Differences in the Microbial Community and Resistome Structures of Feces from Preweaned Calves and Lactating Dairy Cows in Commercial Dairy Herds

Bradd J. Haley, Seon Woo Kim, Serajus Salaheen, Ernest Hovingh, Jo Ann S. Van Kessel

Research output: Contribution to journalArticlepeer-review

3 Scopus citations

Abstract

Preweaned dairy calves and lactating dairy cows are known reservoirs of antibiotic-resistant bacteria. To further understand the differences in the resistomes and microbial communities between the two, we sequenced the metagenomes of fecal composite samples from preweaned dairy calves and lactating dairy cows on 17 commercial dairy farms (n = 34 samples). Results indicated significant differences in the structures of the microbial communities (analysis of similarities [ANOSIM] R = 0.81, p = 0.001) and resistomes (ANOSIM R = 0.93 to 0.96, p = 0.001) between the two age groups. Firmicutes, Bacteroidetes, Proteobacteria, and Actinobacteria were the predominant members of the communities, but when the groups were compared, Bacteroidetes and Verrumicrobia were significantly more abundant in calf fecal composite samples, whereas Firmicutes, Spirochaetes, Deinococcus-Thermus, Lentisphaerae, Planctomycetes, Chlorofexi, and Saccharibacteria-(TM7) were more abundant in lactating cow samples. Diverse suites of antibiotic resistance genes (ARGs) were identified in all samples, with the most frequently detected being assigned to tetracycline and aminoglycoside resistance. When the two groups were compared, ARGs were significantly more abundant in composite fecal samples from calves than those from lactating cows (calf median ARG abundance = 1.8 × 10 ARG/16S ribosomal RNA [rRNA], cow median ARG abundance = 1.7 × 10-1 ARG/16S rRNA) and at the antibiotic resistance class level, the relative abundance of tetracycline, trimethoprim, aminoglycoside, macrolide-lincosamide-streptogramin B, β-lactam, and phenicol resistance genes was significantly higher in calf samples than in cow samples. Results of this study indicate that composite feces from preweaned calves harbor different bacterial communities and resistomes than composite feces from lactating cows, with a greater abundance of resistance genes detected in preweaned calf feces.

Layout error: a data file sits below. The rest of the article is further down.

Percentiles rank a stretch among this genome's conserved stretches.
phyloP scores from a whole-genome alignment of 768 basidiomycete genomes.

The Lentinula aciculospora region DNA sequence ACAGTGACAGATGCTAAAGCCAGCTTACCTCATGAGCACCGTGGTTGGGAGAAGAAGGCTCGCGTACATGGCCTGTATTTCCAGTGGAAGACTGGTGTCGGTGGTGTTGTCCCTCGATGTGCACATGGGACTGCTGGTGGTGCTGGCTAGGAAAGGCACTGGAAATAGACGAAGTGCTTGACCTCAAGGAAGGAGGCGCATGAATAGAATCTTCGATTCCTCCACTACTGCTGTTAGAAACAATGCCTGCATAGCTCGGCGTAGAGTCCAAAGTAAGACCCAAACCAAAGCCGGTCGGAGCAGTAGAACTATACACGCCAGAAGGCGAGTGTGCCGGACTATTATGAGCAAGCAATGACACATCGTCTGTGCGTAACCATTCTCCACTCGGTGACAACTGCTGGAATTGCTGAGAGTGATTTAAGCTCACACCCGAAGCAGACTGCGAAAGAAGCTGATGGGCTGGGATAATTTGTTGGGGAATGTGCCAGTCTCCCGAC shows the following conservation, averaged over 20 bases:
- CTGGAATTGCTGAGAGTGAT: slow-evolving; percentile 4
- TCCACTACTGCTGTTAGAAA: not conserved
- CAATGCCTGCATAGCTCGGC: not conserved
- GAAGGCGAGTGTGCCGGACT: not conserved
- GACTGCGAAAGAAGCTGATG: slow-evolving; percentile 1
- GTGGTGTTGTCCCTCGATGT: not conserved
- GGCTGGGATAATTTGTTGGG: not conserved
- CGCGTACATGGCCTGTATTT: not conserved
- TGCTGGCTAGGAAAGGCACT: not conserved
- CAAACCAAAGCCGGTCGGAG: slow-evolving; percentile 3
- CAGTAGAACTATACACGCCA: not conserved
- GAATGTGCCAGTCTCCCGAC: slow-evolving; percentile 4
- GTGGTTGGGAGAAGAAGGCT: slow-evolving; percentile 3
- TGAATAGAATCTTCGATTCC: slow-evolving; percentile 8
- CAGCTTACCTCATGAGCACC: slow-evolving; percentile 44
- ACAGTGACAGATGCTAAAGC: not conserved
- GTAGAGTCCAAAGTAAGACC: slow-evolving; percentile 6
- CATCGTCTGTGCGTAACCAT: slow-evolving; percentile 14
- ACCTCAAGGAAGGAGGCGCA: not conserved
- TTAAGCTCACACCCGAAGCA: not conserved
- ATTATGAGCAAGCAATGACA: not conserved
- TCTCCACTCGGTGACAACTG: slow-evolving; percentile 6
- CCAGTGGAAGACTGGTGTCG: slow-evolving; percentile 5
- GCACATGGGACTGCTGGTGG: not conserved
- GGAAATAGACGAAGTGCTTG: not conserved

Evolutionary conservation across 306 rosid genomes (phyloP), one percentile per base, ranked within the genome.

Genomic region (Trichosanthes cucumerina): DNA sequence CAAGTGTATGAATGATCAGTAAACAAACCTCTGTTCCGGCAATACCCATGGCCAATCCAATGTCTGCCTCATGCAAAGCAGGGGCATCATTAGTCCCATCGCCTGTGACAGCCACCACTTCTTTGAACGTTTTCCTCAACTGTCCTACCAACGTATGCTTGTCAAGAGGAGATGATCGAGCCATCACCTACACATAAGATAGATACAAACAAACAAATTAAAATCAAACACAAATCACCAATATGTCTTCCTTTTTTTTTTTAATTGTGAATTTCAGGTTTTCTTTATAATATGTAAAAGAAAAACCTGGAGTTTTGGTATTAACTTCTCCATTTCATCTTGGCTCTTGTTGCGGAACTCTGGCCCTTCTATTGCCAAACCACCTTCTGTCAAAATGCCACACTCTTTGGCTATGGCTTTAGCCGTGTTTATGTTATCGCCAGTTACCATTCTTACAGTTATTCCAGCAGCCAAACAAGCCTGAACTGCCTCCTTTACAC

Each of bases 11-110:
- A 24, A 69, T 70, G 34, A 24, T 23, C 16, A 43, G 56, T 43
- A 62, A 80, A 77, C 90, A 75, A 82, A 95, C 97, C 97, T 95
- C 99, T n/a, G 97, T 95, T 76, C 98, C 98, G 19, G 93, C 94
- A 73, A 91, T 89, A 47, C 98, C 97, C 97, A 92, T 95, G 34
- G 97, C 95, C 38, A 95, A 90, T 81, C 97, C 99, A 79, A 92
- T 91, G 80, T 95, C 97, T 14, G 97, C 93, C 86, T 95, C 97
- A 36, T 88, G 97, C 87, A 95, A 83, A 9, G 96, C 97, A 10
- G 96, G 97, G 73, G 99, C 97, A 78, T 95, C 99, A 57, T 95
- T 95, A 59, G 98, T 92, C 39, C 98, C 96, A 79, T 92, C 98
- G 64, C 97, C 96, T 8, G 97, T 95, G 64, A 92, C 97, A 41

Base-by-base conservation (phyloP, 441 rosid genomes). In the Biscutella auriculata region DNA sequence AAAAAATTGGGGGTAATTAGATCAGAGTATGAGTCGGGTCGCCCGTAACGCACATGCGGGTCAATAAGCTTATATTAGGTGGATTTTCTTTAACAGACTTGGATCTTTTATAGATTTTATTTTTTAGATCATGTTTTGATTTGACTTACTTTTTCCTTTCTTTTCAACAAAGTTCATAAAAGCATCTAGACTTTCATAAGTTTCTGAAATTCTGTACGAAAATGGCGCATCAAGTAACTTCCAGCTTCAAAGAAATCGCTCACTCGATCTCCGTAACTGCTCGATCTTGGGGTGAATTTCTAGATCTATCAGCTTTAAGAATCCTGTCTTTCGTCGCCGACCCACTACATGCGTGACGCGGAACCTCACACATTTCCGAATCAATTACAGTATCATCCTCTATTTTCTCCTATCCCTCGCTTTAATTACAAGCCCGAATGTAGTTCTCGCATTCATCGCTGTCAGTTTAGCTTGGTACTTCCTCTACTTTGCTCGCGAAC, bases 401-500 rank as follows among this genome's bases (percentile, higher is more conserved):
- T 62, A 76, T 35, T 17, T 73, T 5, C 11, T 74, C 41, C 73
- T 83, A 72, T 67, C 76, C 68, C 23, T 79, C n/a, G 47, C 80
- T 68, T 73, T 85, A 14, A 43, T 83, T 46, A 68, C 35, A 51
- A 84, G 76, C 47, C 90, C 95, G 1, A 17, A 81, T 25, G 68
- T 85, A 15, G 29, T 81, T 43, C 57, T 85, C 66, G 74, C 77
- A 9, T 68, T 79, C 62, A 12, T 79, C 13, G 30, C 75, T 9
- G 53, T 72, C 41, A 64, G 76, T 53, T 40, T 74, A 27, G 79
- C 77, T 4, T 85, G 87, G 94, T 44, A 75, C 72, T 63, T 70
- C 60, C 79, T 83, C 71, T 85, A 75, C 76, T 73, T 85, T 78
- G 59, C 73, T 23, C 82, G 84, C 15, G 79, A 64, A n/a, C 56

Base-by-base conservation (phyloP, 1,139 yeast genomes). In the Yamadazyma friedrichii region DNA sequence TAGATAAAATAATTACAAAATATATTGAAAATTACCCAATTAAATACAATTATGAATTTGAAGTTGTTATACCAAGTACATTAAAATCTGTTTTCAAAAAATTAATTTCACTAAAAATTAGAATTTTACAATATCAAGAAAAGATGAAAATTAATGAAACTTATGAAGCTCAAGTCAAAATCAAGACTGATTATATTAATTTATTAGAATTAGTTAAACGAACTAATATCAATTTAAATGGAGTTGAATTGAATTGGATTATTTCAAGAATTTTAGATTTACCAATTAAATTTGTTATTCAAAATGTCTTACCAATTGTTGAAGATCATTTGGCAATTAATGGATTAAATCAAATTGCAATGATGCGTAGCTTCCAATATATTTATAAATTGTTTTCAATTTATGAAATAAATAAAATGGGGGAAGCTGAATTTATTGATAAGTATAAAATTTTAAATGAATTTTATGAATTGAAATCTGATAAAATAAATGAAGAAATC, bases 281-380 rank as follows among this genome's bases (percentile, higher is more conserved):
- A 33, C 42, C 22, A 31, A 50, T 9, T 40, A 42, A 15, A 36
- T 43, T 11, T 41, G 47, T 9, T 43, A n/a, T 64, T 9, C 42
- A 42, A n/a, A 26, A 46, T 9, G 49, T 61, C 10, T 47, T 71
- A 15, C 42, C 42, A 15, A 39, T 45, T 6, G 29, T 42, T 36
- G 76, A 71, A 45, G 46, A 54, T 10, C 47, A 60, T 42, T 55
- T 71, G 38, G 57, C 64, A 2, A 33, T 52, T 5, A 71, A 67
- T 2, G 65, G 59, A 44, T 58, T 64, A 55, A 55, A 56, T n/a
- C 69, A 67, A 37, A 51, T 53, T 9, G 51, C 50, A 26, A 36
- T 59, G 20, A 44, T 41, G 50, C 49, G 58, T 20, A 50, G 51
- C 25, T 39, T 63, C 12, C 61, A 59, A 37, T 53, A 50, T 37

Original languageEnglish (US)
Pages (from-to)494-503
Number of pages10
JournalFoodborne pathogens and disease
Volume17
Issue number8
DOIs
StatePublished - Aug 1 2020

All Science Journal Classification (ASJC) codes

  • Food Science
  • Microbiology
  • Applied Microbiology and Biotechnology
  • Animal Science and Zoology

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